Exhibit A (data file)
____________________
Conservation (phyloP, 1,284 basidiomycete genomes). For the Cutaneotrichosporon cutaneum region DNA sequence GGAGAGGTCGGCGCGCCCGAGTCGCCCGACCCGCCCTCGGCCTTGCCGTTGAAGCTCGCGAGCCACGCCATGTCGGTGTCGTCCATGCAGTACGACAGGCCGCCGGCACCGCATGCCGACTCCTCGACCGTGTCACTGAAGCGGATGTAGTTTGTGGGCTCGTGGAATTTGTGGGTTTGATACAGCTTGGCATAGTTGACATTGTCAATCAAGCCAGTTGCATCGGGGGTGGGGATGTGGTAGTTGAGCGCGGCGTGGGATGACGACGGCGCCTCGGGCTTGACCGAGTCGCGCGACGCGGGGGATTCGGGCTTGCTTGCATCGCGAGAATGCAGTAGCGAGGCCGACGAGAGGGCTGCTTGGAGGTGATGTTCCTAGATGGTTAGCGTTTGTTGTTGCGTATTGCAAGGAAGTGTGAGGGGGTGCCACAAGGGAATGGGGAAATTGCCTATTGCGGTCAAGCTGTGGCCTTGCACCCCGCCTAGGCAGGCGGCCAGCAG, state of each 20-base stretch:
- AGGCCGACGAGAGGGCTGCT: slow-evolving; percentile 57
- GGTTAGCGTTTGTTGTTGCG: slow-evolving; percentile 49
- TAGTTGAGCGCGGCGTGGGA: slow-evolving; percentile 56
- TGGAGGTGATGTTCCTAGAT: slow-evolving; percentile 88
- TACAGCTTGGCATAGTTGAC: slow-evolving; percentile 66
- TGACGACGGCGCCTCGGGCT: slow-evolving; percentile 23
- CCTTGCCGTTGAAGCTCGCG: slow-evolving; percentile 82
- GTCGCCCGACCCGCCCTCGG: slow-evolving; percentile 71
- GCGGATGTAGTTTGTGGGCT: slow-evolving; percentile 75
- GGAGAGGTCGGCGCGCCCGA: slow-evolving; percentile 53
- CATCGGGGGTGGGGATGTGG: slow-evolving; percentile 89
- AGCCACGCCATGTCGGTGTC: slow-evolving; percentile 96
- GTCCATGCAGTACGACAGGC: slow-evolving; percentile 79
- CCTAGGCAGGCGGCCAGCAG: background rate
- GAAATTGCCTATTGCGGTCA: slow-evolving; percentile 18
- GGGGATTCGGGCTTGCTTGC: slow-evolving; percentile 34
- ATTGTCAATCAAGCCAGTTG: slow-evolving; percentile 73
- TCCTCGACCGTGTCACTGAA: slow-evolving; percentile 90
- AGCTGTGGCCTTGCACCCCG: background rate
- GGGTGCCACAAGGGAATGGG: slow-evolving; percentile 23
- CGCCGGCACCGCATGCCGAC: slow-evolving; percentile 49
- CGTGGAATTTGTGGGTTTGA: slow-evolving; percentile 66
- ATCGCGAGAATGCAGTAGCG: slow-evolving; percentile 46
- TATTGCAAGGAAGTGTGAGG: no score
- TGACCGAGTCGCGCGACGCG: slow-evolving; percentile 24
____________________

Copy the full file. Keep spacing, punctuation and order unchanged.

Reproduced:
Conservation (phyloP, 1,284 basidiomycete genomes). For the Cutaneotrichosporon cutaneum region DNA sequence GGAGAGGTCGGCGCGCCCGAGTCGCCCGACCCGCCCTCGGCCTTGCCGTTGAAGCTCGCGAGCCACGCCATGTCGGTGTCGTCCATGCAGTACGACAGGCCGCCGGCACCGCATGCCGACTCCTCGACCGTGTCACTGAAGCGGATGTAGTTTGTGGGCTCGTGGAATTTGTGGGTTTGATACAGCTTGGCATAGTTGACATTGTCAATCAAGCCAGTTGCATCGGGGGTGGGGATGTGGTAGTTGAGCGCGGCGTGGGATGACGACGGCGCCTCGGGCTTGACCGAGTCGCGCGACGCGGGGGATTCGGGCTTGCTTGCATCGCGAGAATGCAGTAGCGAGGCCGACGAGAGGGCTGCTTGGAGGTGATGTTCCTAGATGGTTAGCGTTTGTTGTTGCGTATTGCAAGGAAGTGTGAGGGGGTGCCACAAGGGAATGGGGAAATTGCCTATTGCGGTCAAGCTGTGGCCTTGCACCCCGCCTAGGCAGGCGGCCAGCAG, state of each 20-base stretch:
- AGGCCGACGAGAGGGCTGCT: slow-evolving; percentile 57
- GGTTAGCGTTTGTTGTTGCG: slow-evolving; percentile 49
- TAGTTGAGCGCGGCGTGGGA: slow-evolving; percentile 56
- TGGAGGTGATGTTCCTAGAT: slow-evolving; percentile 88
- TACAGCTTGGCATAGTTGAC: slow-evolving; percentile 66
- TGACGACGGCGCCTCGGGCT: slow-evolving; percentile 23
- CCTTGCCGTTGAAGCTCGCG: slow-evolving; percentile 82
- GTCGCCCGACCCGCCCTCGG: slow-evolving; percentile 71
- GCGGATGTAGTTTGTGGGCT: slow-evolving; percentile 75
- GGAGAGGTCGGCGCGCCCGA: slow-evolving; percentile 53
- CATCGGGGGTGGGGATGTGG: slow-evolving; percentile 89
- AGCCACGCCATGTCGGTGTC: slow-evolving; percentile 96
- GTCCATGCAGTACGACAGGC: slow-evolving; percentile 79
- CCTAGGCAGGCGGCCAGCAG: background rate
- GAAATTGCCTATTGCGGTCA: slow-evolving; percentile 18
- GGGGATTCGGGCTTGCTTGC: slow-evolving; percentile 34
- ATTGTCAATCAAGCCAGTTG: slow-evolving; percentile 73
- TCCTCGACCGTGTCACTGAA: slow-evolving; percentile 90
- AGCTGTGGCCTTGCACCCCG: background rate
- GGGTGCCACAAGGGAATGGG: slow-evolving; percentile 23
- CGCCGGCACCGCATGCCGAC: slow-evolving; percentile 49
- CGTGGAATTTGTGGGTTTGA: slow-evolving; percentile 66
- ATCGCGAGAATGCAGTAGCG: slow-evolving; percentile 46
- TATTGCAAGGAAGTGTGAGG: no score
- TGACCGAGTCGCGCGACGCG: slow-evolving; percentile 24